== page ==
New Delhi: Mumbai born British sculptor Anish Kapoor’s untitled work fetched a reported sum of over Rs1 crore, one of the most expensive exhibit among those by 500 artists at the ongoing India Art Summit in Delhi.
Brisk sales were reported by more than half of the exhibitors at the four-day art extravaganza which began on 19 August at the international trade venue of Pragati Maidan.
“Both of Anish’s work have been sold. We were not expecting such a huge response,” said Michelle D’Souza, director, London-based Lisson Gallery which has brought Kapoor’s creation to India for the first time.
A total of 54 galleries including 17 foreign galleries are exhibiting paintings, sculptures, videos, installations and other art works at the fair which is said to be India’s equivalent of international fairs held in Basel and Hong Kong among other cities.
It is the second time that such fair is being organised in the country. The last year’s edition of the art summit was also held in Delhi.
On the very first day Pakistani artist Sana Arjumand’s “Line of Control” sold for over Rs1,5000. “It is a fairly provocative work,” says Pronjal Dutta, partner of the New York and London-based Aicom gallery which is showing three Pakistani artists in its collection.
Despite the art market reflecting the global downturn gallery, analysts are predicting a more positive state for Indian art market which is pegged as the fourth most buoyant in the world projecting an annual growth of 30-35%.
Maithili Parekh, deputy director, Sotheby’s, said, “It’s a great time for buyers. The market has just recalibrated after the price inflation that had flooded the art market pre-recession.”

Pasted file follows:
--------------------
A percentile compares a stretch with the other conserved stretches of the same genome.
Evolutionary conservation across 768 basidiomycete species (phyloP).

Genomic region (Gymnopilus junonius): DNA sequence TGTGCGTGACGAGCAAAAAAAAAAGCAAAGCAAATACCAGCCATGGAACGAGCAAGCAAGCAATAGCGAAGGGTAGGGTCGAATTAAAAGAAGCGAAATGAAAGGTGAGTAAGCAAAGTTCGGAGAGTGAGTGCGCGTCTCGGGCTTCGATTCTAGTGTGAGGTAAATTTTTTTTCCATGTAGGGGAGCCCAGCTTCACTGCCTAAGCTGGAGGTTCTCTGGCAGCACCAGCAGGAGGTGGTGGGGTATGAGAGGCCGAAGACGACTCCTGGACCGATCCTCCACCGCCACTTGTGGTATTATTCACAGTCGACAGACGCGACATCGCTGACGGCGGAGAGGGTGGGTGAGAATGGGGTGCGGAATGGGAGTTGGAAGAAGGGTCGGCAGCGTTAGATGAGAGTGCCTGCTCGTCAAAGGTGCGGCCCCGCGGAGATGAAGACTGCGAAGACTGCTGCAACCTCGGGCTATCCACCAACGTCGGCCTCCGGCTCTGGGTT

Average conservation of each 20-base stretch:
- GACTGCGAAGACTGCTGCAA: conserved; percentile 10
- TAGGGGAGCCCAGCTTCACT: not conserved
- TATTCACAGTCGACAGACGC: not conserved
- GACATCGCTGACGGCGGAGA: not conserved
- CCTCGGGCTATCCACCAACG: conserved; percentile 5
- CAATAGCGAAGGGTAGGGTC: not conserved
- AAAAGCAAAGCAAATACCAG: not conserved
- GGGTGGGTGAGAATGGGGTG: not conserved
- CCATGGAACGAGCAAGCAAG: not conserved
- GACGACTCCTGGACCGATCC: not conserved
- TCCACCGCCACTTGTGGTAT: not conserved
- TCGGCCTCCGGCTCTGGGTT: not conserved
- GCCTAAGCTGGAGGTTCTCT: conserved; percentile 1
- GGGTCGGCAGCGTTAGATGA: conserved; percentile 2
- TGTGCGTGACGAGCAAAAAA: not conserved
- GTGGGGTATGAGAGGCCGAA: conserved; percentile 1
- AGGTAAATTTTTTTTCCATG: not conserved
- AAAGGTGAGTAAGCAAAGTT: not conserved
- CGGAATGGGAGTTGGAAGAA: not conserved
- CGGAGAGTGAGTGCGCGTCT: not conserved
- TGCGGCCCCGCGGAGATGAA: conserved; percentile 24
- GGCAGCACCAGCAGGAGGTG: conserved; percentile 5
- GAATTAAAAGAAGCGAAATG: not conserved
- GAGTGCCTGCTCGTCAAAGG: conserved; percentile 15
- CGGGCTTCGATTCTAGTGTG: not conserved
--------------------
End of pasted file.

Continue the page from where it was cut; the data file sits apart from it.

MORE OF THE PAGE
While work by best known contemporary artist Subodh Gupta, is not for sale, well known names like F N Souza and Arpana Caur among others are showing at multiple galleries at “prices ranging from Rs200 to a couple of hundred thousand pounds,” said Neha Kirpal, associate director of the summit.
Gupta’s three giant hooded monkeys in bronze at the entrance of the summit attracts many visitors and galleries like Chennai-based Prakrit Arts, which is displaying R Baala’s abstract installation priced at Rs98 lakhs, are witnessing a lot of inquiries by curious visitors.
“This time the international exposure is more. There are also more collectors,” says Uday Jain, director of Dhoomimal, one of the oldest galleries in the city.
For some international galleries like Ivonna Veiherte, Latvia, the fair is an opportunity to show their country’s artists in India. “We thought everybody is going west so why don’t we come to India. we haven’t made any sales as yet but are very optimistic,” says owner Ivonna Veiherte.